‘College Years’ shows Warhol’s early work
Andy Warhol may be known the world over, but around these parts he is legend, especially tales from his college years. Many still remember the shy kid that majored in art at Carnegie Tech, now Carnegie Mellon University, in the late 1940s.
An exhibit currently on display at the Andy Warhol Museum focuses on those years. Titled “Andy Warhol: The College Years,” it features more than two dozen paintings, drawings and news clippings that show a different side of the Pop artist the world knows and still very much loves.
The exhibit, which is part of the Associated Artists of Pittsburgh’s Centennial Celebration exhibit roster, is centered around a single painting: “The Lord Gave Me My Face, But I Can Pick My Own Nose” (1948), which is also known as “The Broad Gave Me My Face, But I Can Pick My Own Nose.”
The painting, which Warhol submitted for inclusion in the Associated Artists of Pittsburgh’s annual exhibit in 1949, was famously rejected. A member of the group, Warhol had displayed two works in the annual juried show the previous year. But this painting, which is a cartoon self-portrait of Warhol naked and picking his nose, was vehemently rejected.
“It’s funny that the painting that was rejected is now the basis for this exhibition that celebrates the 100th anniversary of AAP,” says Warhol curator Eric Shiner.
Aside from that work, the rest of the pieces on display have rarely been on display before. That’s because all but two of the works in the exhibit are owned by the Warhola family.
The earliest ones include drawings Warhol, who dropped the final “a” in the family name in 1950s to make his name seem less ethnic, made the summer after his first year of classes in the Carnegie Tech department of painting and design (1945-46).
In that first year Warhol studied under such notable artists as Balcomb Greene, Robert Lepper and Samuel Rosenberg, but Shiner says, “Andy was threatened with expulsion from the school because his professors didn’t like his work very much.”
Deciding to give Warhol a second chance, his professors gave him an extra credit assignment over the summer. “They told him to draw what he observed,” Shiner says. “So, he decided to go out with his brothers, John and Paul, who sold fruit and vegetables from the back of trucks.”
The drawings made during that summer are surprising for their level of maturity, being technically well-executed images of women buying fruits and vegetables on the streets of South Oakland, where the Warhola family lived.
“Andy was really clever,” Shiner says. “He decided that, instead of doing the drawings in his own style, he would mimic that of his professors. He did that exceptionally well, so when he took them back to show his professors they loved them.”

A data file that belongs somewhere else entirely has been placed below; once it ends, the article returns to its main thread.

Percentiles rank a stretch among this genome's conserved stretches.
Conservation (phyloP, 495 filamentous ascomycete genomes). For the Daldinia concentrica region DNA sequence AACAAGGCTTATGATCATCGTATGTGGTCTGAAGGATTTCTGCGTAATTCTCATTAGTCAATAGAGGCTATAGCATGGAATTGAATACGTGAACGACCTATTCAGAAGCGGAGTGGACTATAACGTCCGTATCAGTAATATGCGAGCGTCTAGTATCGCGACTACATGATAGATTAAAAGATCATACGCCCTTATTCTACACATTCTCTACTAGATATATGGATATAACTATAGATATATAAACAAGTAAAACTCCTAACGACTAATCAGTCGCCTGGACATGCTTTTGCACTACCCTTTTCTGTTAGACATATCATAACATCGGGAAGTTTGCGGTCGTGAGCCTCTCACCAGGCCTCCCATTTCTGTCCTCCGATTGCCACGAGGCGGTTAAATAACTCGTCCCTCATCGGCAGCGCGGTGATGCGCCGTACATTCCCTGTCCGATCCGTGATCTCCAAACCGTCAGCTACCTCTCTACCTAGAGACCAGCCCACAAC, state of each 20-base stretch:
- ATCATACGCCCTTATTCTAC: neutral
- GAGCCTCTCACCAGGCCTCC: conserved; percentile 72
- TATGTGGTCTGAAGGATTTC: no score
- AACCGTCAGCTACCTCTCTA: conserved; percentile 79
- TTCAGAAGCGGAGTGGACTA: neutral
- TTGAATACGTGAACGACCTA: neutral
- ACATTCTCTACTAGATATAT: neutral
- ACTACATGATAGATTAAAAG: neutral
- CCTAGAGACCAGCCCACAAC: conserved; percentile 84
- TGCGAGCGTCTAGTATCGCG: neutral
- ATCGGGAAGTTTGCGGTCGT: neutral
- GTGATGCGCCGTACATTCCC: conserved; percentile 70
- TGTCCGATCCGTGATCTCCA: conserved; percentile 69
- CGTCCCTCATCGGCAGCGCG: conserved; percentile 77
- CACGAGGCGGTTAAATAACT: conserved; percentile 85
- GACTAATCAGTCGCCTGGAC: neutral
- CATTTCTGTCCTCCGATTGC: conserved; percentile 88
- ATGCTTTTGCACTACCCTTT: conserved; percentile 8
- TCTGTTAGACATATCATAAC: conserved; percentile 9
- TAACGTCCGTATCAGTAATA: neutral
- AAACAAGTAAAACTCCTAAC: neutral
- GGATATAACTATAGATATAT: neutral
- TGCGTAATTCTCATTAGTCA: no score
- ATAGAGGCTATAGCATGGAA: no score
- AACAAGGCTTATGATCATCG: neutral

So much so, Shiner says, that when Warhol returned to school in the fall he was awarded the Martin B. Leisser Prize and the works were exhibited in the college’s fine art gallery.
A newspaper clipping from that year is on display nearby. The article, titled “Artist Huckster Sketches Customers, Wins Prize,” includes a picture of a young Andrew Warhola accepting his award.
“Living Room” (1948) is another piece that was close to home. “This is a painting of his family’s living room on Dawson Street,” Shiner says. “This is what it looked like at that time.”
Another painting is believed to be a depiction of the interior of the Syria Mosque or possibly the Carnegie Music Hall, as seen from the upper tier. Shiner says the undated work is a reflection of the artist’s interest in dance.
“Andy always said that his true intention in life was to become a ballet dancer,” Shiner says. “So, dance figures into a lot of his early work. He was in a dance club at Carnegie Tech. But the only problem was that he couldn’t dance. He was the only boy, and the girls, knowing that he couldn’t dance, made him design all of the programs.”
A delightful pen-and-ink drawing of a grouping of little sprite children from 1949, the year Warhol graduated, is a real standout. It has the telltale “blotted line” technique that Warhol would become so well known for in his illustration style, which made him a financial success in New York in the 1950s.
Shiner says this particular drawing was never intended for a class project. “Here again Andy was smart,” Shiner says. “He knew that, in order to graduate, he could only use drawings like the sprite kids, which is much more indicative of Andy’s playful nature, for student publications; never turned in for a class or critique.”
Probably the most unusual piece in the exhibit is a sheet of drywall on top of which is a painting of a floral still life. The piece was part of a window display Warhol created when he worked in the display department at Horne’s, Downtown, as a summer job in 1947.
“As far as we know this is the only extant artwork from one of Andy’s window displays at Horne’s,” Shiner says. “He liked it so much that he cut it out of the wall and kept it.”
Looking at this piece, Shiner says, “No one will walk through this exhibit and think Andy Warhol. But here he’s just being a student. How many students carry through what they did as a student in their professional life?”
Even so, Shiner says, “Some of these are really exceptional.”
‘Andy Warhol: The College Years’
When: Through Jan. 2. Hours: 10 a.m.-5 p.m. Tuesdays-Sundays; until 8 p.m. Fridays
Admission: $15; $9 for senior citizens; $8 for children and students
Where: Andy Warhol Museum, 117 Sandusky St., North Side
Details: 412-237-8300 or www.warhol.org